Do not expect what you will meet in Stepping Stones to conform to literary niceties; it is not a ‘story’ in the sense of a neatly ordered beginning, middle and end. I chose a sequence that seemed to provide a nice way through the science. Nowhere will you find any ideas chiselled in stone, and perhaps the only abiding ‘rule’ is that everything moves and changes, scientific ideas included. Because its linkages are truly universal, so events on our home world are inherently contradictory and hard to predict. Keeping the brief new spark of consciousness glowing may well depend on a fuller grasp of how our world works.
About the revised edition (2016)
Stepping Stones did quite well in its original guise. As with all books about science it became outdated and declared out-of-print once demand fell. I didn’t re-read it for 15 years, but I thought it might be worth updating when I retired, even if only to stave off the horrors of daytime TV. Plucking up the nerve to do that, four years after I retired from the Open University, to my relief I still liked the style and structure that I had adopted, the main surprise being that it didn’t need a complete rewrite. I had kept in direct touch with all the themes in Stepping Stones through my Earth-Pages blog which Blackwell Science commissioned me to write in 2000. My brief was to keep readers informed about what I thought were the most important developments in the geosciences by summarising and making extemporary critiques of research publications on a weekly basis. In truth, I was allowed to write what took my fancy. Fifteen years of weekly production covered a lot of material, most of which was in the context of Stepping Stones. As with writing the first edition, revising the book has also been fun, despite finding some appalling howlers and thickets of impenetrable prose. I hope that there are no longer so many such ‘sticking points’. Oxford University Press having reverted all rights to me, I decided that the revised edition should be free to all.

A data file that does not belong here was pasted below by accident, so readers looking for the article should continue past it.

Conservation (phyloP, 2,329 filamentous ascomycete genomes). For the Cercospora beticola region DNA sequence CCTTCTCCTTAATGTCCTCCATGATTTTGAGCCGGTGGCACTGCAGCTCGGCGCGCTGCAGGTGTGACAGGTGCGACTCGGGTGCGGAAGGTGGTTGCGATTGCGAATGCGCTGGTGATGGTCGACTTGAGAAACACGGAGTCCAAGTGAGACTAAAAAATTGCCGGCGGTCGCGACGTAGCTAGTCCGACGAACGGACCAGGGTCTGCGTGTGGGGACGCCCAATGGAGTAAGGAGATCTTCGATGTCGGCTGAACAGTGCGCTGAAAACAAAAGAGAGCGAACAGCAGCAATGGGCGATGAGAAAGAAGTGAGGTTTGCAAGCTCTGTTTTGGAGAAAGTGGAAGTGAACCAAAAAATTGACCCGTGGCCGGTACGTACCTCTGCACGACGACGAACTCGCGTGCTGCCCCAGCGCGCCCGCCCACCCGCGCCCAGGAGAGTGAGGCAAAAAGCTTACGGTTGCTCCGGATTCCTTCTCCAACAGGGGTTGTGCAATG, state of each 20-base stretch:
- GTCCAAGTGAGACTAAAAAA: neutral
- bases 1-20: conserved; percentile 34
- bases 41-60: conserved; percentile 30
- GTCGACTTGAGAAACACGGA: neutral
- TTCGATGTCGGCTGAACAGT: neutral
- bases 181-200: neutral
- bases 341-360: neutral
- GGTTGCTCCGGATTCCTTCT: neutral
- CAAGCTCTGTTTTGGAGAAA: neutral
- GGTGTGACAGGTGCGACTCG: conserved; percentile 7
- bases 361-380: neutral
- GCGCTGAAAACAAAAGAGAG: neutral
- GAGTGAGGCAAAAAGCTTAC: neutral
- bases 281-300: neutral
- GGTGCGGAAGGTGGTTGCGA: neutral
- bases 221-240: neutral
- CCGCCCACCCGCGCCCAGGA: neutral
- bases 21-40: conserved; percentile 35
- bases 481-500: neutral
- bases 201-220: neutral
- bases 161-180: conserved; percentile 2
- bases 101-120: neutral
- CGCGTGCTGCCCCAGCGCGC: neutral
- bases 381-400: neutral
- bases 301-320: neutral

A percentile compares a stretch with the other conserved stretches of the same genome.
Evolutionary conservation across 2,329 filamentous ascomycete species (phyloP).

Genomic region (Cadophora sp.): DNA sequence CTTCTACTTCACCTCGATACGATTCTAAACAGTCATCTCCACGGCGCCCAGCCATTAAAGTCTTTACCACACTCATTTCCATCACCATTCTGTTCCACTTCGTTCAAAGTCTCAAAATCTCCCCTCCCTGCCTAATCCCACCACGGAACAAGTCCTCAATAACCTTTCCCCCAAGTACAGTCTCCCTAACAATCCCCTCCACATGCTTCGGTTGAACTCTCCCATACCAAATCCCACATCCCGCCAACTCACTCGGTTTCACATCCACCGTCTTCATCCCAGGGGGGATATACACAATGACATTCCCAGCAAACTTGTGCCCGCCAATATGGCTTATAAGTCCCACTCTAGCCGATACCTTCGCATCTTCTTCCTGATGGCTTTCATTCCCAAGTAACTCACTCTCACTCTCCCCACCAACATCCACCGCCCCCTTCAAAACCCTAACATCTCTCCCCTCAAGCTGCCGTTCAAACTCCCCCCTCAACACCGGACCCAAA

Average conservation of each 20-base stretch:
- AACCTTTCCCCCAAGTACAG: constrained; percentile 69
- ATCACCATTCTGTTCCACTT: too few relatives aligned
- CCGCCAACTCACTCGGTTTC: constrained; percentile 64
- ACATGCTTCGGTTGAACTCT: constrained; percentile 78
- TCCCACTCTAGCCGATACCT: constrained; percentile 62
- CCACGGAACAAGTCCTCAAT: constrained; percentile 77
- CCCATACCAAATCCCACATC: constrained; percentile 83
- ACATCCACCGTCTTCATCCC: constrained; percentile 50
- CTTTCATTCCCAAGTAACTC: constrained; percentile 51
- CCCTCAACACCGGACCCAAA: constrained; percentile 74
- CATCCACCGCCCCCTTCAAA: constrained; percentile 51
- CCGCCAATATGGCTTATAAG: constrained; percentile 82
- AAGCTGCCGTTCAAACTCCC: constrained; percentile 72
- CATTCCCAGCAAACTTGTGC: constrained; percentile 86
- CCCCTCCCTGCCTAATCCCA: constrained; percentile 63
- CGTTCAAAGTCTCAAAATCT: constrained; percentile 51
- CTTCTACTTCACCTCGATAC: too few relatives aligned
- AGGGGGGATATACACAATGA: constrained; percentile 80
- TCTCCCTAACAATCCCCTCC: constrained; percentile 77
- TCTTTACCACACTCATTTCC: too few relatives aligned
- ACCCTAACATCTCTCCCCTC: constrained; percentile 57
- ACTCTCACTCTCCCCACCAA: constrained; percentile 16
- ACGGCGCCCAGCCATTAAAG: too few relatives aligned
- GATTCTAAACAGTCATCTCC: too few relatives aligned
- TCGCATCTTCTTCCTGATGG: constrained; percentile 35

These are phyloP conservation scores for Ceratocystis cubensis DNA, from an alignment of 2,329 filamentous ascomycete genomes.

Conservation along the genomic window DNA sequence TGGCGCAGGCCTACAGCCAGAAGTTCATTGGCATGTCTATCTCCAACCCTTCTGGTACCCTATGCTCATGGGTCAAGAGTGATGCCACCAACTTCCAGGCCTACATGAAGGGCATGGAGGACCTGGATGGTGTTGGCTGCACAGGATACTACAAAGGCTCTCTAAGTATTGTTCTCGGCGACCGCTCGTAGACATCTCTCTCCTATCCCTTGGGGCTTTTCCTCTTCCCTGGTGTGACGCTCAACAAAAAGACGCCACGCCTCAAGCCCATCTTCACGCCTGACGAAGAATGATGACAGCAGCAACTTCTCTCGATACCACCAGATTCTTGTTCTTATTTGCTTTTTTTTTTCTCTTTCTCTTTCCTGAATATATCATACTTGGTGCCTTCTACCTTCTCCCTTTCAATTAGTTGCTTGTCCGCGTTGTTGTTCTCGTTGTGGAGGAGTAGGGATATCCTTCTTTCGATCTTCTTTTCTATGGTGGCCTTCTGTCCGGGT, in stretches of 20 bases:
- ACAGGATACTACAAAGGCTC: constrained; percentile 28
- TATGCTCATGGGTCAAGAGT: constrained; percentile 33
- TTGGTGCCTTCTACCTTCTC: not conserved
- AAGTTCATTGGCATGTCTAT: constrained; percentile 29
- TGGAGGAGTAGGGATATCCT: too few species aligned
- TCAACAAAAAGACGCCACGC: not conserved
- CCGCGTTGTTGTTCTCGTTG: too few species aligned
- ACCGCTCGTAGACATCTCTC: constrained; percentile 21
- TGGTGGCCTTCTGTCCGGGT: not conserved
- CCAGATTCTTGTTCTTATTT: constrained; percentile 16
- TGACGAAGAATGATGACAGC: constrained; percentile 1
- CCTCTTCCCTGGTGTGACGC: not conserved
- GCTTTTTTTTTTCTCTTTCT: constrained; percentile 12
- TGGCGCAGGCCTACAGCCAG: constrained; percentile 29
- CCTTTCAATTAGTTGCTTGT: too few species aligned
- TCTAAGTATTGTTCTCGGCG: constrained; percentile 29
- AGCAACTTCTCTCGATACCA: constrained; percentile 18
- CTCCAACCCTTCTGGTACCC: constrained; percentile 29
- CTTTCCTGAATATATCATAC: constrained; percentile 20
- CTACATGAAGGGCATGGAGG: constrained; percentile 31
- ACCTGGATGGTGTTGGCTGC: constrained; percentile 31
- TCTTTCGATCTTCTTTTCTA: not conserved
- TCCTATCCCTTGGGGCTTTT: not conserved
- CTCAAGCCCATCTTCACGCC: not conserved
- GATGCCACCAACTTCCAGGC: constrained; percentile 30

Taking things further
Compared with a textbook or one intended for a coffee table, Stepping Stones is not copiously illustrated. But compared with 1999 the web is bulging with superb, freely available pictures and explanatory diagrams on any topic for which you might search. For convenience I have highlighted keywords where they first appear. Use them, or any other topic that I have covered, in the web browser of your choice. Web searches may also help some readers who may find some passages more difficult than their background has prepared them for, while others may want to learn more. I have learned a great deal, very quickly over the last 10 years doing exactly that. It is partly the reason for Wikipedia, and there are a great many other on-line sites that prove to be superb sources
Accessing peer-reviewed publications, such as those in the Reading lists that follow each Part of Stepping Stones, is not so easy. In many cases the ‘paywall’ is a barrier if you don’t have paid-for access to electronic journals through an academic library. However, you can always get to journal web sites to view abstracts and find authors’ addresses; there’s no harm in asking an author for a PDF of a paper that you particularly want. Open Access is slowly becoming more common, and it is also worth tracking down authors to their web presence at host institutions, where you may find free access to pre-print (un-reviewed), post-print (reviewed and corrected) or even published versions of papers. In the Reading lists, which are as up-to-date as possible, I have tried to find free links for recent publications. Additionally, since 2000 Earth-Pages has commented on hundreds of what I considered to be the most useful articles bearing on many of the themes in Stepping Stones. Most of them are included in the Reading Lists with a link to the relevant Earth-Pages post.
Finally, Stepping Stones is my view of the way the world works and has evolved. Like any other academic, I am not entirely objective and in some cases may be ‘flying a kite’ or simply ‘up a tree’! So, feel free to point out errors and omissions and to comment. One great advantage of electronic publishing is the ease of correction and amplification.
As well as being eclectic, a book like this is inevitably derivative to a large degree. Most information in Stepping Stones came from reading the work of many other individuals, most of whom I have never met. I have borrowed many ideas, giving some my own ‘spin’, though a few are mine. Owing much to many presents a difficult choice; I cannot possibly acknowledge all, so I mention none. The lists of further reading will reveal who were most influential. Several people have kindly read a few parts and commented. Others have listened, criticised and encouraged, even helped me to write what I mean as well as meaning what I write. They are Jef Leinders of the Dutch Open Universiteit, Margaret Andrews Deller and Cyril Smith whose outlooks and wisdom I value. Thanks also to Ian Francis, Earth Science Commissioning Editor at Blackwell Science, who invited me to author Wiley-Blackwell’s Earth-Pages blog. Maintaining a steady flow of commentaries there has been the main avenue to updating and improving the book.
Steve Drury, Cumbria, June 2016